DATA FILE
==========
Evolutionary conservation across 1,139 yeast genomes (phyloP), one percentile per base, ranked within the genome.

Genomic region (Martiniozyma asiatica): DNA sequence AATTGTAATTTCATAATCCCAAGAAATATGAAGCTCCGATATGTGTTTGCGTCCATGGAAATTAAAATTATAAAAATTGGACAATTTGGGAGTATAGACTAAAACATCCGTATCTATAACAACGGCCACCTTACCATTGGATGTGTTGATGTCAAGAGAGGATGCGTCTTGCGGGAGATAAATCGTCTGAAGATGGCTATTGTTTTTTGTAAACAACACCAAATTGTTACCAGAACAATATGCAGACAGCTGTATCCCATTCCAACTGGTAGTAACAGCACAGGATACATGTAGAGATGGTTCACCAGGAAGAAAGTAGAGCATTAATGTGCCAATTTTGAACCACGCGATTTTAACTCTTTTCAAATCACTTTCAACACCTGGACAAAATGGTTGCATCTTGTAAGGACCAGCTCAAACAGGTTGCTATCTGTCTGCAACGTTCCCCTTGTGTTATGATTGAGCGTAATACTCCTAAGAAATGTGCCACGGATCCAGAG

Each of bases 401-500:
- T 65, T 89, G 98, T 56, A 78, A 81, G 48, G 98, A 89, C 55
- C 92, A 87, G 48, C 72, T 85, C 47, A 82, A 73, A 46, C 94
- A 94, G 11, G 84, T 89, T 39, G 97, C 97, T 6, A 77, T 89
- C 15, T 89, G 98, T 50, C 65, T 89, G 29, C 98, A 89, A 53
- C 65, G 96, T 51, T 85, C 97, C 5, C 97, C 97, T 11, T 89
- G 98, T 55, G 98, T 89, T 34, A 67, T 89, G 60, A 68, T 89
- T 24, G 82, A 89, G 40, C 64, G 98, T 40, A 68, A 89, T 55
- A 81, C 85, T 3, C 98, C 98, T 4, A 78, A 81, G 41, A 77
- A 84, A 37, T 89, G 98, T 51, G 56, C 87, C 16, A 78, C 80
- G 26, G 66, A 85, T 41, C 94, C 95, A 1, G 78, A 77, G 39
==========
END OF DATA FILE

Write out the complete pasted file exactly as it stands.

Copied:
Evolutionary conservation across 1,139 yeast genomes (phyloP), one percentile per base, ranked within the genome.

Genomic region (Martiniozyma asiatica): DNA sequence AATTGTAATTTCATAATCCCAAGAAATATGAAGCTCCGATATGTGTTTGCGTCCATGGAAATTAAAATTATAAAAATTGGACAATTTGGGAGTATAGACTAAAACATCCGTATCTATAACAACGGCCACCTTACCATTGGATGTGTTGATGTCAAGAGAGGATGCGTCTTGCGGGAGATAAATCGTCTGAAGATGGCTATTGTTTTTTGTAAACAACACCAAATTGTTACCAGAACAATATGCAGACAGCTGTATCCCATTCCAACTGGTAGTAACAGCACAGGATACATGTAGAGATGGTTCACCAGGAAGAAAGTAGAGCATTAATGTGCCAATTTTGAACCACGCGATTTTAACTCTTTTCAAATCACTTTCAACACCTGGACAAAATGGTTGCATCTTGTAAGGACCAGCTCAAACAGGTTGCTATCTGTCTGCAACGTTCCCCTTGTGTTATGATTGAGCGTAATACTCCTAAGAAATGTGCCACGGATCCAGAG

Each of bases 401-500:
- T 65, T 89, G 98, T 56, A 78, A 81, G 48, G 98, A 89, C 55
- C 92, A 87, G 48, C 72, T 85, C 47, A 82, A 73, A 46, C 94
- A 94, G 11, G 84, T 89, T 39, G 97, C 97, T 6, A 77, T 89
- C 15, T 89, G 98, T 50, C 65, T 89, G 29, C 98, A 89, A 53
- C 65, G 96, T 51, T 85, C 97, C 5, C 97, C 97, T 11, T 89
- G 98, T 55, G 98, T 89, T 34, A 67, T 89, G 60, A 68, T 89
- T 24, G 82, A 89, G 40, C 64, G 98, T 40, A 68, A 89, T 55
- A 81, C 85, T 3, C 98, C 98, T 4, A 78, A 81, G 41, A 77
- A 84, A 37, T 89, G 98, T 51, G 56, C 87, C 16, A 78, C 80
- G 26, G 66, A 85, T 41, C 94, C 95, A 1, G 78, A 77, G 39